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If you can, please help Scot Goes Pop continue with a full-fat service throughout this crucial election year.  The 2024 fundraiser has received three very generous donations recently, and a million thanks to everyone who has contributed so far.  But we're still a long way from the target figure.  Donations by card can be made via the fundraiser page HERE, but if you have a Paypal account, the preferable way to donate is by direct Paypal payment, because that way the funds are usually transferred instantly and fees can be eliminated completely depending on which option you select from the menu.  My Paypal email address is:

Wednesday, April 10, 2024

Bombshell Redfield & Wilton poll shows a clear majority for independence, but the SNP slip to second place in YouGov poll, posing the question for SNP members: is factional Humza rule REALLY worth losing the general election for?

It's been an ongoing frustration that although the monthly Redfield & Wilton polls tend to show a high Yes vote in the upper 40s, it's been a long time since they've shown an outright lead for Yes.  I had to check back to see when it last happened, and it was the autumn of 2022, so a year and a half ago.  It's finally happened again.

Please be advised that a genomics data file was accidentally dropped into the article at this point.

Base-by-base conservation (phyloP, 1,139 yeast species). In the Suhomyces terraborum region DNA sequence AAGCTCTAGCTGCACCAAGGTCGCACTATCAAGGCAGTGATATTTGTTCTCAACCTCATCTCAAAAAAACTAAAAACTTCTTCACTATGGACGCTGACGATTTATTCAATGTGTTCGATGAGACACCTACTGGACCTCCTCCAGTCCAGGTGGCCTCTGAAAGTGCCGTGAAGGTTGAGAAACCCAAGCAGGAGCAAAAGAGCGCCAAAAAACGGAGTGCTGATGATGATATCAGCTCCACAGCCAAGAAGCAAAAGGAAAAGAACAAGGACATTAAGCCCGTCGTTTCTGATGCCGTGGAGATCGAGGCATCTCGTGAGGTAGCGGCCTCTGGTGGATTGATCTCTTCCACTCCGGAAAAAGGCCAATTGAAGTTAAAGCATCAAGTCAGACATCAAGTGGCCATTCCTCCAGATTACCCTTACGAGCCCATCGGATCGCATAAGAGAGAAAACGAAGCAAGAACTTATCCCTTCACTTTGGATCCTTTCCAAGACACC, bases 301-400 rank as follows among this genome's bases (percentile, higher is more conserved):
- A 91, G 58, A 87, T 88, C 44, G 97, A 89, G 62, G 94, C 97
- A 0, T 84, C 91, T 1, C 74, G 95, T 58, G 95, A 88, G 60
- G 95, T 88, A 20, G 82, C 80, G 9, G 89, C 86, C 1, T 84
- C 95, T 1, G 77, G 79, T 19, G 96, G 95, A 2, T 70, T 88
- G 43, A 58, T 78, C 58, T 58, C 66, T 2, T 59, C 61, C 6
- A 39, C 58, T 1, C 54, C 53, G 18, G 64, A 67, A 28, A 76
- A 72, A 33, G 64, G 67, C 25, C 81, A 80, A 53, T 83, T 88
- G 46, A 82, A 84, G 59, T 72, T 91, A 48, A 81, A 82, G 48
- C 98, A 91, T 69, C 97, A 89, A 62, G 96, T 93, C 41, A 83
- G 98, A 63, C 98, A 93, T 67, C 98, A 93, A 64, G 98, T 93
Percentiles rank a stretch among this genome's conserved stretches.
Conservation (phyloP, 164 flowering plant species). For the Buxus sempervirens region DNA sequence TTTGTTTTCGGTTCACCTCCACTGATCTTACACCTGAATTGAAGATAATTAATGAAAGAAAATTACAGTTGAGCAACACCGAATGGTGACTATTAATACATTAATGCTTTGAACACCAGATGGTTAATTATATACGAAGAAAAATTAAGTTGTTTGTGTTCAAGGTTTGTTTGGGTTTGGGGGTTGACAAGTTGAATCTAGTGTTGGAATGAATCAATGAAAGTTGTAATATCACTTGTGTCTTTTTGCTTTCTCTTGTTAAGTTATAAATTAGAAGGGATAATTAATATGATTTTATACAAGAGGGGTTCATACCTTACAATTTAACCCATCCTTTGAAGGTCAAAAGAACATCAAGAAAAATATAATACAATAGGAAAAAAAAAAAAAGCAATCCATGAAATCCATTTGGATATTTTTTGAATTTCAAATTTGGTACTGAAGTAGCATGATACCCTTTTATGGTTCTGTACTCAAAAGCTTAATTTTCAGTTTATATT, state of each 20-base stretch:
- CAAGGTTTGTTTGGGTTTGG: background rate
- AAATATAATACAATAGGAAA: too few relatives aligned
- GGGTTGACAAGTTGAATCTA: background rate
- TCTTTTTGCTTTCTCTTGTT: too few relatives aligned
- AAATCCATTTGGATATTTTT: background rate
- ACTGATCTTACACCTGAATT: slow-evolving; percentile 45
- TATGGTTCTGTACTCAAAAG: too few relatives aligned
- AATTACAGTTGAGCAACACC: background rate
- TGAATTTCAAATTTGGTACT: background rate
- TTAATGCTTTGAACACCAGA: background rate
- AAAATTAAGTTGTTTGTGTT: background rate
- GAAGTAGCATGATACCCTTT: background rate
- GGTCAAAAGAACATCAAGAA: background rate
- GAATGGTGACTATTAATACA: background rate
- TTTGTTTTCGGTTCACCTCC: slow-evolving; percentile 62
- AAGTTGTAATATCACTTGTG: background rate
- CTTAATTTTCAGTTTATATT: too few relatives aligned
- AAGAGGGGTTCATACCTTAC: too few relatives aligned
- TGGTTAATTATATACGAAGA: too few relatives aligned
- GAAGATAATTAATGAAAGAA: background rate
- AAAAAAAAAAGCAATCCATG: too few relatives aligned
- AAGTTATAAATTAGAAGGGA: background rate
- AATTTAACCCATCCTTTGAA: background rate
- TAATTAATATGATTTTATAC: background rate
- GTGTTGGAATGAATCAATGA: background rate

Should Scotland be an independent country? (Redfield & Wilton)

Yes 51% (+3)
No 49% (-3)

It may be, of course, that in a monthly poll that typically shows Yes in the high 40s, you're bound to eventually get one putting Yes in the low 50s sooner or later due to normal sampling variation.  So the breakthrough may not be real - we'll have to wait and see what next month's poll brings.  But even taking into account the standard margin of error, support for independence must at the very least be in the upper 40s, which means it's held up extraordinarily well as the SNP's own vote has slipped back.

And by goodness have the SNP slipped back.  Full-scale Scottish polls from YouGov are rarer than the monthly Redfield & Wilton polls, and so attract more interest when they pop up - and the new one is a landmark because it shows the SNP in second place in Westminster voting intentions for the first time since the independence referendum a decade ago.

Scottish voting intentions for the next UK general election (YouGov):

Labour 33% (+1)
SNP 31% (-2)
Conservatives 14% (-6)
Reform UK 7% (+5)
Liberal Democrats 7% (+2)
Greens 5% (-)

Seats projection (with changes from 2019 general election): Labour 28 (+27), SNP 18 (-30), Conservatives 6 (-), Liberal Democrats 5 (+1)